A roller brace assembly 790 is illustrated in FIG. 35. The roller brace assembly 790 attaches to the back upper portion of seat sub frame 720 as best illustrated in FIG. 32. The roller brace assembly 790 comprises roller bracket 791 which has two sides wherein holes 796 are formed therein and are labeled with an axis of rotation D1. Roller 792 is pivotally attached in between the two sides of the roller bracket 791 at holes 796 and is rotatable about axis D1. Washers 793 are fitted to the outsides of roller 792 and prevent roller 792 from rubbing roller bracket 791. Washers 794 and flange bushings 795 fit on the outsides of roller bracket 791. In use, the roller brace assembly 790 is braced against and positioned inside of roller receiver bracket 690 of the seat main frame 640. As best illustrated in FIGS. 23 and 24, flange bushings 795 fit through a respective slot 691 and retain roller brace assembly 790 into roller receiver bracket 690. Bushings 794 prevent the outsides of roller bracket 791 from rubbing the insides of roller receiver bracket 690. This provides a rolling brace for seat sub frame 724 against seat main frame 640 as it is telescopically adjusted up and down. Those skilled in the art would appreciate that other brace assemblies could be used such as a shaft mounted on the seat main frame 640 and a sleeve mounted on the seat sub frame 724 wherein the sleeve would brace and slide up and down along with the seat sub frame 724 as it is telescopically adjusted up and down.

A back seat assembly 765 is illustrated in FIG. 32. In one embodiment two pads, a lower pad 767, and an upper pad 766, along with back plate 768 are attached to the front upper portion of the seat frame assembly 770 which is part of the seat sub frame 724. The back seat assembly 765 provides back and frontal support to the user during pressing and pulling exercises.

A bottom seat assembly 715 is illustrated in FIGS. 32 and 36. In one embodiment, the bottom seat assembly 715 is pivotally attached to the seat frame assembly 770 and is rotatable about axis C1. The bottom seat assembly 715 provides bottom seating support for the user and is adjustable upwards and downwards as the seat sub frame 724 telescopes as previously described, as well as angularly adjustable with the seat frame assembly 770. This provides alternate angles of seating for the user. For example, FIG. 37 illustrates a bottom seat assembly 715 angularly adjusted to an upper position on the seat sub frame 724. FIG. 38 illustrates a multi-station exercise gym 10 wherein the bottom seat assembly 715 is angularly adjusted to an upper position for performing leg extension exercises. A bottom seat assembly 715 angled in this position allows for more isolation of the thigh muscles during leg extensions. A bottom seat assembly 715 comprises a seat pad 716 for sitting on by the user during exercise. Seat brackets 717 are attached underneath seat pad 716 and provide support as well as attachment means to the seat frame assembly 770 wherein the bottom seat assembly 715 is rotatable about axis C1. Adjustment plates 718 are attached to the front end of the seat brackets 717 wherein adjustment pin 721 can be slid through a desired aperture 719 on a first adjustment plate 718, then through sleeve 773 on the seat frame assembly 770, and then through the respective aperture 719 on the other adjustment plate 718 which will secure the bottom seat assembly 715 into the desired angular position. Bolt 722, which is secured by nut 723 in the back lower end of the seat brackets 717, prevents the bottom seat assembly 715 from over extending upward. Bumper 720 is attached to the front bottom end of seat pad 716 and bumpers against the seat frame assembly 770 when the bottom seat assembly 715 is in the lowest angular position.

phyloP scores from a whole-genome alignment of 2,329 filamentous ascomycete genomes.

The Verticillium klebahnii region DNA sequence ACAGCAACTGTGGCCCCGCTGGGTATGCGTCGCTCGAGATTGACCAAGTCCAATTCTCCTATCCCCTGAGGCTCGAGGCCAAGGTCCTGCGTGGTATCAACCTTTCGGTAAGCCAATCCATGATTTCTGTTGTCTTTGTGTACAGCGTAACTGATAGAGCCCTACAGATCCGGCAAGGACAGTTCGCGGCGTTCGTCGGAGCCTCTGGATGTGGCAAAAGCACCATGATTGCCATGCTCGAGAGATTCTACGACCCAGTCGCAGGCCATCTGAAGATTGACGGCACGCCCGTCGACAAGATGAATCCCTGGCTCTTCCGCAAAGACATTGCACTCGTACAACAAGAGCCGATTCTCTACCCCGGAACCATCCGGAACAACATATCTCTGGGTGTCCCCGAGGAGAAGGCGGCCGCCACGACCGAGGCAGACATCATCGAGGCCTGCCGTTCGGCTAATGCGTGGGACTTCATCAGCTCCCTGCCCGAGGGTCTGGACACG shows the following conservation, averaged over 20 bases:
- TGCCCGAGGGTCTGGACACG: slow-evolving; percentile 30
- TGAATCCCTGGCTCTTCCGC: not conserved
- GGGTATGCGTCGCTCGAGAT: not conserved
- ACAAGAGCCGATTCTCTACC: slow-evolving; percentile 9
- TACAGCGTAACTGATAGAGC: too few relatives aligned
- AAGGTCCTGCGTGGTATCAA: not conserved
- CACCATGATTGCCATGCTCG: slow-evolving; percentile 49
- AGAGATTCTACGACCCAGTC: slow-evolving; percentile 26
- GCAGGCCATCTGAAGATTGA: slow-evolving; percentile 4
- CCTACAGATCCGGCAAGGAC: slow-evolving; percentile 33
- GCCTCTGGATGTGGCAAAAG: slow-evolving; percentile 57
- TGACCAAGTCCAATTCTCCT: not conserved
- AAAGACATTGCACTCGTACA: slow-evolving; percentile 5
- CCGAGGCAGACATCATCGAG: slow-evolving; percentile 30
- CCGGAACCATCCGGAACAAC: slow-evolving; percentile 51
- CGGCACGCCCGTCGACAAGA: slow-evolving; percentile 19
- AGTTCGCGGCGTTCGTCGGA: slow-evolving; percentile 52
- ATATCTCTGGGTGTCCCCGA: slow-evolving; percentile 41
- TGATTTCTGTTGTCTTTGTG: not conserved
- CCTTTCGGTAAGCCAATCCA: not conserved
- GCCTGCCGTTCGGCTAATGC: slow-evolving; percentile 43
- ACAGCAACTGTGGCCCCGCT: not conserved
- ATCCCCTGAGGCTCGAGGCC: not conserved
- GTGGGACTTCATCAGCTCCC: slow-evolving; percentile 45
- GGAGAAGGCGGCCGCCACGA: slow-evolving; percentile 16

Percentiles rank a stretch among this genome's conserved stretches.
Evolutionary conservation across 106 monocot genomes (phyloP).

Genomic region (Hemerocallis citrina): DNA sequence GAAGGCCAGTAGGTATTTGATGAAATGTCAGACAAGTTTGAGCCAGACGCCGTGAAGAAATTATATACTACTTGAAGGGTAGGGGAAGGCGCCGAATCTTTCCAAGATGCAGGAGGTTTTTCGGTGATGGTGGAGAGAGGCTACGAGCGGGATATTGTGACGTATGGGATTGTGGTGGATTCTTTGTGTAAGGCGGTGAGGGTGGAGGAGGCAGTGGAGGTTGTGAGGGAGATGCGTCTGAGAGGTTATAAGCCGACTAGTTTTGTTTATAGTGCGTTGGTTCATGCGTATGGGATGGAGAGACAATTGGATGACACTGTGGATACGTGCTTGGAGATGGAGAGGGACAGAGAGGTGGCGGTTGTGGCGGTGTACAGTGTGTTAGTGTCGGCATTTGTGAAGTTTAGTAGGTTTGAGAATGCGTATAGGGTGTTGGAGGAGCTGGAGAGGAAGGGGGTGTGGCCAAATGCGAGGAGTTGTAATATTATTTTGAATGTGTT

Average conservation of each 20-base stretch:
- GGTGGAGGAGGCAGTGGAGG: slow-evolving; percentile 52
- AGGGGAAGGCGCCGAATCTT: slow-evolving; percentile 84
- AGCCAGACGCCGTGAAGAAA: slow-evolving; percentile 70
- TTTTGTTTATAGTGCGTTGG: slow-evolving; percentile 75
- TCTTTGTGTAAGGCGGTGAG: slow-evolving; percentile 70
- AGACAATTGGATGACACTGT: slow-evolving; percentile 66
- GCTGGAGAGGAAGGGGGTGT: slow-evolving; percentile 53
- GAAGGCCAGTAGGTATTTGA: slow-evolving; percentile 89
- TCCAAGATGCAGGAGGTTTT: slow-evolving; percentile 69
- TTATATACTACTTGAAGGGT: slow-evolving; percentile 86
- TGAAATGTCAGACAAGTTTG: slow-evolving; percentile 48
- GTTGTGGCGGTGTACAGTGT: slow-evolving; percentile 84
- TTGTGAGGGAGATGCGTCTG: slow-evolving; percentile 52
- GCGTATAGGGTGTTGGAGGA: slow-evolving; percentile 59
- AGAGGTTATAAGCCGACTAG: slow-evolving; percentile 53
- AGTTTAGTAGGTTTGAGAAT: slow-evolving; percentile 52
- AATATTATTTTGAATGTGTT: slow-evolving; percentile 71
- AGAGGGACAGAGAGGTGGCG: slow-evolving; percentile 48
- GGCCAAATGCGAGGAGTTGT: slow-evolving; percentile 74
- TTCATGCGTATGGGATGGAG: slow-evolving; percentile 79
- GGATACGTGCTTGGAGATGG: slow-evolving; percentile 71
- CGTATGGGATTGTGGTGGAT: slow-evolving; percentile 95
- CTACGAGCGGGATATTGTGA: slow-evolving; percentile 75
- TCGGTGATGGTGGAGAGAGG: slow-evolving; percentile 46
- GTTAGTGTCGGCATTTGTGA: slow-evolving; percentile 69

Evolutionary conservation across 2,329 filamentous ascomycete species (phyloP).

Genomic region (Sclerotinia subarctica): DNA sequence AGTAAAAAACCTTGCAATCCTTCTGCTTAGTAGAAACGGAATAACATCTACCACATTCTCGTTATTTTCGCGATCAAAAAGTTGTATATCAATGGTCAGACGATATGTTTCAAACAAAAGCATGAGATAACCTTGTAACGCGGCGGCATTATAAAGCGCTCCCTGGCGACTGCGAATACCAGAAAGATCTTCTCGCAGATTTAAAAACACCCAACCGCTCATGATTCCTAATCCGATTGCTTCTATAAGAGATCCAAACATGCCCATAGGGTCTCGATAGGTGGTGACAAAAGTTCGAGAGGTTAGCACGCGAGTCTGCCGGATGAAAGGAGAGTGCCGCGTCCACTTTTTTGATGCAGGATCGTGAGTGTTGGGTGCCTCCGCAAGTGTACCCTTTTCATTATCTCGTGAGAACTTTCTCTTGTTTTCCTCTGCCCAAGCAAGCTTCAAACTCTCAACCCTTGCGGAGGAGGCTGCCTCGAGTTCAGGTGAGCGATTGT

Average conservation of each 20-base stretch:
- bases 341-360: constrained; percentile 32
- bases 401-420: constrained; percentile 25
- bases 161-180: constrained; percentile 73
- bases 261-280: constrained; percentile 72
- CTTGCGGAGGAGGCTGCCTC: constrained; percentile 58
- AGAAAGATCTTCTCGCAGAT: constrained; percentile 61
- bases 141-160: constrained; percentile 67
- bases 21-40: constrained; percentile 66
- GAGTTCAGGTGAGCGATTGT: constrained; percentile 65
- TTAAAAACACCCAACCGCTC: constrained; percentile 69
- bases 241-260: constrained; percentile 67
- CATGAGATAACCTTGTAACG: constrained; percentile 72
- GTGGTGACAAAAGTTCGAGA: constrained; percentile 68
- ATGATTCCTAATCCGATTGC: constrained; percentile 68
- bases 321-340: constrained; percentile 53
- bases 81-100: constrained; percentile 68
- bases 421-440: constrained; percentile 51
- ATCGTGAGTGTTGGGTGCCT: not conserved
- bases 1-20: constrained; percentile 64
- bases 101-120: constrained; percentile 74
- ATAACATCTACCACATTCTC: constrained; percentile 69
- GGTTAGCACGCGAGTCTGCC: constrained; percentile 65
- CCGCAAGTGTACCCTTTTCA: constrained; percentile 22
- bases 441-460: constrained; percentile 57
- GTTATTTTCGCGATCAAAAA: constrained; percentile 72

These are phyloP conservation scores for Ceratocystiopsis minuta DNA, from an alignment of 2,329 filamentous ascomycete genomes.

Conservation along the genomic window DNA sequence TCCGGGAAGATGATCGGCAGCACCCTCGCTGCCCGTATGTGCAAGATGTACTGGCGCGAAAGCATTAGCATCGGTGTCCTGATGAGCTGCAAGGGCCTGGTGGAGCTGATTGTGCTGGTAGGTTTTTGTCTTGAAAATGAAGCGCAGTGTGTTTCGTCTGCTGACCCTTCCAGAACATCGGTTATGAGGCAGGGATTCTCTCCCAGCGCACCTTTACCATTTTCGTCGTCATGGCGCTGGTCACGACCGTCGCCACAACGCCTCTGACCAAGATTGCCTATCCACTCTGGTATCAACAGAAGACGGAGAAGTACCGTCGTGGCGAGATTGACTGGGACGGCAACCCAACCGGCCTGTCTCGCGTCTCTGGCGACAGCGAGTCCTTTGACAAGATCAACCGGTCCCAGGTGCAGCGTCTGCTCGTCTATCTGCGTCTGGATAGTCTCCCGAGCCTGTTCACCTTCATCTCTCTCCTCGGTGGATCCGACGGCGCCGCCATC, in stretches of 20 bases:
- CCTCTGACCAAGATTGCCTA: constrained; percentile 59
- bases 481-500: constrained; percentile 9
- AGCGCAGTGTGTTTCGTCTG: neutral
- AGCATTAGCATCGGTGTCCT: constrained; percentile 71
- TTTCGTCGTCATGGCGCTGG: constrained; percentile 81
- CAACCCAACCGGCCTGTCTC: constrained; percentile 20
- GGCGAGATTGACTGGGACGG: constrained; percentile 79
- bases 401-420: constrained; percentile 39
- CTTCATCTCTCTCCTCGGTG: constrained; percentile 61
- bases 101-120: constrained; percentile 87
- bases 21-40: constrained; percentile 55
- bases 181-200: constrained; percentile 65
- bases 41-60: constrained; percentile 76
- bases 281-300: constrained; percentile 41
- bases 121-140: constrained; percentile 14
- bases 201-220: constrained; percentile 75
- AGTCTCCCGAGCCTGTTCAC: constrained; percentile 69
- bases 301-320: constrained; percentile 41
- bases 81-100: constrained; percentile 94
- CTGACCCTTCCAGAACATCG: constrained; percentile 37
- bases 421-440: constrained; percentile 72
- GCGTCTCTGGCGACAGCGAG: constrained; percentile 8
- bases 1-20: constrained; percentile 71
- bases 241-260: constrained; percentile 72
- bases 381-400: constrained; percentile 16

In one embodiment, the seat sub frame 724 also includes a hold down assembly 725. As previously discussed, and as illustrated in FIG. 32, the seat frame assembly 770 provides an L-bracket 776 and a sleeve 775 for the hold down assembly 725 to rest and pivot on. The hold down assembly 725 secures the user into a seated position when performing high pull down exercises. The hold down assembly 725 is adjustable from a storage position into a centered, height adjustable position in front of the back seat assembly 765. The hold down assembly 725 comprises a swivel base assembly 745 and a roller pad assembly 730. The swivel base assembly 745 is pivotally attached to sleeve 775 of the seat frame assembly 770 and rotatable about axis A1 and is now discussed in more detail. As illustrated in FIG. 42, the swivel base assembly 745 comprises a sleeve 746 that is fitted with bushings 754. Connection plates 747 and 748 are attached to sleeve 746. Apertures 758 are formed in connection plates 747 and 748 and provide a pivoting attachment point for the roller pad assembly 730 with an axis of rotation labeled A2. Apertures 750 are formed in adjustment plate 749 which is attached to connection plate 748. Weld cap 753 is positioned underneath bushing 754 and provides a smooth surface for the sleeve 746 along with bushings 754 to rotate on as the swivel base assembly 745 is adjusted. Collar 755 secures sleeve 746 along with bushings 754 onto sleeve 775 of the seat frame assembly 770. Top cap 756 provides an enclosed top for swivel base assembly 745. Bumper plate 751, which is supported by brace 752 (shown in FIG. 31), is attached to sleeve 746 and bumpers against bumper 779 on the seat frame assembly 770 when the hold down assembly 725 is adjusted to a storage position. When the hold down assembly 725 is adjusted to a use position, connection plate 747 bumpers against bumper 778 on the seat frame assembly 770. Locking pin 777 on the seat frame assembly 770 engages apertures 757 in sleeve 746 to secure the hold down assembly in a use or a storage position.